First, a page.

Q&A: Pyramid ants, yellowjackets and mice

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February 1, 2017

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February 1, 2017


Pyramid ants are predators, and have been known to keep fire ant populations at bay. Photo courtesy of, and copyrighted by, Gene White, pmimages@earthlink.net

Pyramid ants are predators, and have been known to keep fire ant populations at bay.
Photo courtesy of, and copyrighted by, Gene White, pmimages@earthlink.net

Q: In a city park about the size of 10 football fields, pyramid ants (Dorymyrmex spp.) are on every square inch of the park. I can’t keep the ants out of the grounds around a water park where parents sit at picnic tables. Ants are all over people’s feet and no one is happy. What’s your best treatment for pyramid ants?
—Kim B., Florida

A: Pyramid ants only have about 1,000 workers per colony. They prefer sweets. Control usually is accomplished by injecting a residual into each nest using a hand-compressed air sprayer and a nozzle with an injection tip. That is going to be a big task if you have hundreds or thousands of colonies, but you could just concentrate on areas of concern, such as the picnic area.

Broadcast granular baits are not sweet, so they won’t work well. I would stick with treating individual colonies by injecting a non-repellent insecticide into each colony.

Q: Yellowjackets have been entering a house around a skylight. In the late fall, yellowjacket activity ceased, but now carpet beetles are being found in the area. Do you think there is a nest in the roof? Should it be removed now? What can I do about the carpet beetles? Do yellowjackets change their diet during the summer — and if so, why?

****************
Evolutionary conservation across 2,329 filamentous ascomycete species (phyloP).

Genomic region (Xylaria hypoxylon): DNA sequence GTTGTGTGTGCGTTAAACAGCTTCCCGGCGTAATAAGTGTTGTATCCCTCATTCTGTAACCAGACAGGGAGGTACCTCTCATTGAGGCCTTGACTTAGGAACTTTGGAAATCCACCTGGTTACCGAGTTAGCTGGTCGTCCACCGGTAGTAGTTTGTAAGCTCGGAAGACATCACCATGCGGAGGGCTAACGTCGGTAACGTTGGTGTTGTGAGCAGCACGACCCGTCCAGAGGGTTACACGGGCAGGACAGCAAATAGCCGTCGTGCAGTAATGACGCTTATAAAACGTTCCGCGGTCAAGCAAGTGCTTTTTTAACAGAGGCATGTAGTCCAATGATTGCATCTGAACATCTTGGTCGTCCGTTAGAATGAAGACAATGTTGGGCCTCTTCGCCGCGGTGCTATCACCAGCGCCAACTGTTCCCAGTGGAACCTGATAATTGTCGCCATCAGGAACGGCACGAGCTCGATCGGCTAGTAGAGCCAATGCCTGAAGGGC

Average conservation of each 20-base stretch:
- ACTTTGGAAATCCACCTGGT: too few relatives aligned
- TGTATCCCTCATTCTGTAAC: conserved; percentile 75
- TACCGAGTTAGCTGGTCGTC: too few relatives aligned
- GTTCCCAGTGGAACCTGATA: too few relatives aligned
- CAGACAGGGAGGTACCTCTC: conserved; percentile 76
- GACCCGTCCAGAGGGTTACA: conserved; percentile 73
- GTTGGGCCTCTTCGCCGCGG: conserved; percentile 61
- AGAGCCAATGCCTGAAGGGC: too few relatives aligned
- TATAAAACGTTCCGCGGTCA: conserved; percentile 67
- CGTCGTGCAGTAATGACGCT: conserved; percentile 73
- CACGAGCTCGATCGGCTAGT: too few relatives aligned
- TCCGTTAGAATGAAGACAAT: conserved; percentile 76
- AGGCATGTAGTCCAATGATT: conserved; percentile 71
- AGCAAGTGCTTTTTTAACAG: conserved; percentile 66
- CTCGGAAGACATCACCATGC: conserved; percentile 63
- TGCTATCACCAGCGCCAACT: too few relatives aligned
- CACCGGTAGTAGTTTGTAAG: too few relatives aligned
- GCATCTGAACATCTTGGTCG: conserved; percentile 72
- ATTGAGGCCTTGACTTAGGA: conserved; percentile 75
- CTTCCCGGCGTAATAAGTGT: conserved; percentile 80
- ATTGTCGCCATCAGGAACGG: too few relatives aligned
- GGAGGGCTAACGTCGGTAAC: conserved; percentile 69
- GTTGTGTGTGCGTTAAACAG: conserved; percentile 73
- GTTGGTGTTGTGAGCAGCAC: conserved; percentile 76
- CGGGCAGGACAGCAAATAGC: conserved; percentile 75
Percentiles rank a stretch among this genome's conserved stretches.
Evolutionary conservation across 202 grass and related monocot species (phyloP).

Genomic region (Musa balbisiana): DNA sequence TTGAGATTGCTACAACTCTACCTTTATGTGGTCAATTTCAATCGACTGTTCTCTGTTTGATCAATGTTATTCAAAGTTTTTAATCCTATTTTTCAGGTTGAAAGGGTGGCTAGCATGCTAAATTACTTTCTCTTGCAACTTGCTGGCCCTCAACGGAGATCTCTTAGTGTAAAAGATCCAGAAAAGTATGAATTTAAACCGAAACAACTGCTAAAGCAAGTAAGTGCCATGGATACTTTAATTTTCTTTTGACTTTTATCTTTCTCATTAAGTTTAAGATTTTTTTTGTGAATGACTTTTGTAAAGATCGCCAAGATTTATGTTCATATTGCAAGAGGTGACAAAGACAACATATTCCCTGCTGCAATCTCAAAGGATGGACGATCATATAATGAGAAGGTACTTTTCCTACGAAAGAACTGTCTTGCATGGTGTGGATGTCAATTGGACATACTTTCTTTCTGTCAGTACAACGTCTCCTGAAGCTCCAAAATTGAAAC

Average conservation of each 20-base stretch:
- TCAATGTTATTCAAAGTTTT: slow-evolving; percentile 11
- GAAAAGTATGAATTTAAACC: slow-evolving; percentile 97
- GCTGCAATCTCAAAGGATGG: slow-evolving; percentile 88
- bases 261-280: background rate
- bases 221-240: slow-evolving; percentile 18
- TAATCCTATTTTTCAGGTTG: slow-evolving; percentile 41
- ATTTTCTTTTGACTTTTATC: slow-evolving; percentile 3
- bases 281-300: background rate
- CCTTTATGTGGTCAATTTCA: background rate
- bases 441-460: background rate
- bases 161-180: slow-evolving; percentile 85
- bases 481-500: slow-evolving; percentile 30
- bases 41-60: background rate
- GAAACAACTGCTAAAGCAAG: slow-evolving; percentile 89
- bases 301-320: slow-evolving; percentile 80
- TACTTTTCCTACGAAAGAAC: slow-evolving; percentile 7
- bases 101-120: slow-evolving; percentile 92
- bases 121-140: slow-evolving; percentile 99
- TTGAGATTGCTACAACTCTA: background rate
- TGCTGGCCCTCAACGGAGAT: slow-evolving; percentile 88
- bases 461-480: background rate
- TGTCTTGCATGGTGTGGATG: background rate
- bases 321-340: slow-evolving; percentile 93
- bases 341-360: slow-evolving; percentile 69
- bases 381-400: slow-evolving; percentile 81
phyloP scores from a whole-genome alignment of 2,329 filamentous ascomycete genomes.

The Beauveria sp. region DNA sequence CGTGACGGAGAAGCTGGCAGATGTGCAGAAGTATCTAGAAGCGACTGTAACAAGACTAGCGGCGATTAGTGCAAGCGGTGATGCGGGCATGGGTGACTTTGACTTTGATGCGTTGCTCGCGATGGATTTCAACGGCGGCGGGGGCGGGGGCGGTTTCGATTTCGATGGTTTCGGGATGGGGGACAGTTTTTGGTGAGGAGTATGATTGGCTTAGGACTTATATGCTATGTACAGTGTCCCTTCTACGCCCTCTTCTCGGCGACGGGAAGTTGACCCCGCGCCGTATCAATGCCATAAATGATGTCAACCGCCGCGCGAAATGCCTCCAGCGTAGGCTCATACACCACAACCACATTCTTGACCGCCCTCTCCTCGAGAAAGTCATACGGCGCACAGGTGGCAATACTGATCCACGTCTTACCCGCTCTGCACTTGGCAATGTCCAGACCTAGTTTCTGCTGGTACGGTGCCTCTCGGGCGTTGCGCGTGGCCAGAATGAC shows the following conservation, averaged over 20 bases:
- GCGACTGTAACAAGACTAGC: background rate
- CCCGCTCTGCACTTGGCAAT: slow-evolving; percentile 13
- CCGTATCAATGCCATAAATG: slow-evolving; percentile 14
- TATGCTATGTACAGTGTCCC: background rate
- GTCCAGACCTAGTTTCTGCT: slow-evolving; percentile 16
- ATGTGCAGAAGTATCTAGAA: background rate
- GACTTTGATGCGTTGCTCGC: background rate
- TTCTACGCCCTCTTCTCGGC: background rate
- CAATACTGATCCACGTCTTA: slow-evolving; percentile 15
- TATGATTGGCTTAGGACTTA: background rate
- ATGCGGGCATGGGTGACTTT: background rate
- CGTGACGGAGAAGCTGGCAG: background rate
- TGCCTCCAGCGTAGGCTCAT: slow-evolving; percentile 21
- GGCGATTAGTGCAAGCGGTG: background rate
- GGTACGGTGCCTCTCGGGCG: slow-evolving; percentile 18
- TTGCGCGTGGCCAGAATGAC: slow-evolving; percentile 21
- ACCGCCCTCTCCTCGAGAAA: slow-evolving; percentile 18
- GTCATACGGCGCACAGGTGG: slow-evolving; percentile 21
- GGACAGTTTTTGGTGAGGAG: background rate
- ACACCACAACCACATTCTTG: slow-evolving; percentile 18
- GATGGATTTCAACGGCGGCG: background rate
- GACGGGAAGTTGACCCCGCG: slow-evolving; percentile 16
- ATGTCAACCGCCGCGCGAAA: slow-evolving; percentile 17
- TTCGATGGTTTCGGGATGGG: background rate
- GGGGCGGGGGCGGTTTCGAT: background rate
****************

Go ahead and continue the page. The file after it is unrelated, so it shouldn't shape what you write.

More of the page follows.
— Bill C., Wisconsin

A: Yellowjackets do change their diet during the summer. In spring and early summer, the adults are collecting proteins (other insects, mostly) to feed the larvae. When the queen stops laying eggs in mid-summer, there are no larvae and the adults begin foraging for sugars — which is why they show up at picnics and other outdoor events that have soda and beer available.

The original queen dies and workers begin to die off. New queens emerge, seeking overwintering sites such as under bark and in attics, for example. The old nest is usually vacant, so now is the time to remove it.

A yellowjacket nest probably is in the roof and they entered around the skylight coping. The carpet beetles probably are feeding on old larval and pupal skins and old paper cells. You should remove the old nest.

You might need to coordinate with a roofer who can open the roof and then properly reseal it after the nest is removed. You should apply a good residual spray in the nest area to kill off any stray carpet beetles or their larvae.

Q: I live in a rural area, and every year mice migrate into the homes of my customers. I’ve been reading about many of the new repellents and wonder whether they would help me. Should I apply them after or before the mice have entered?
— Mike G., Wyoming

A: Repellents for rodents only work well if the rodents haven’t established a path between A and B (food and nest, etc.). A rodent wandering about seeking food or a nest site will be deterred by a good repellent. A rodent that knows food is available on the other side of the barrier might not be repelled because the attraction of the food is stronger than the repellent.

A good plan would to be to apply the repellent before the mice begin to migrate. Once they are inside, a repellent won’t help you much. Depending on the repellent, you might need to reapply during the migration season.

Email your questions about insect identification and pest management technologies and techniques to Dr. Mampe at dentomol@aol.com. Your questions most likely will be printed and answered in one of Pest Management Professional’s upcoming Ask the Expert columns.

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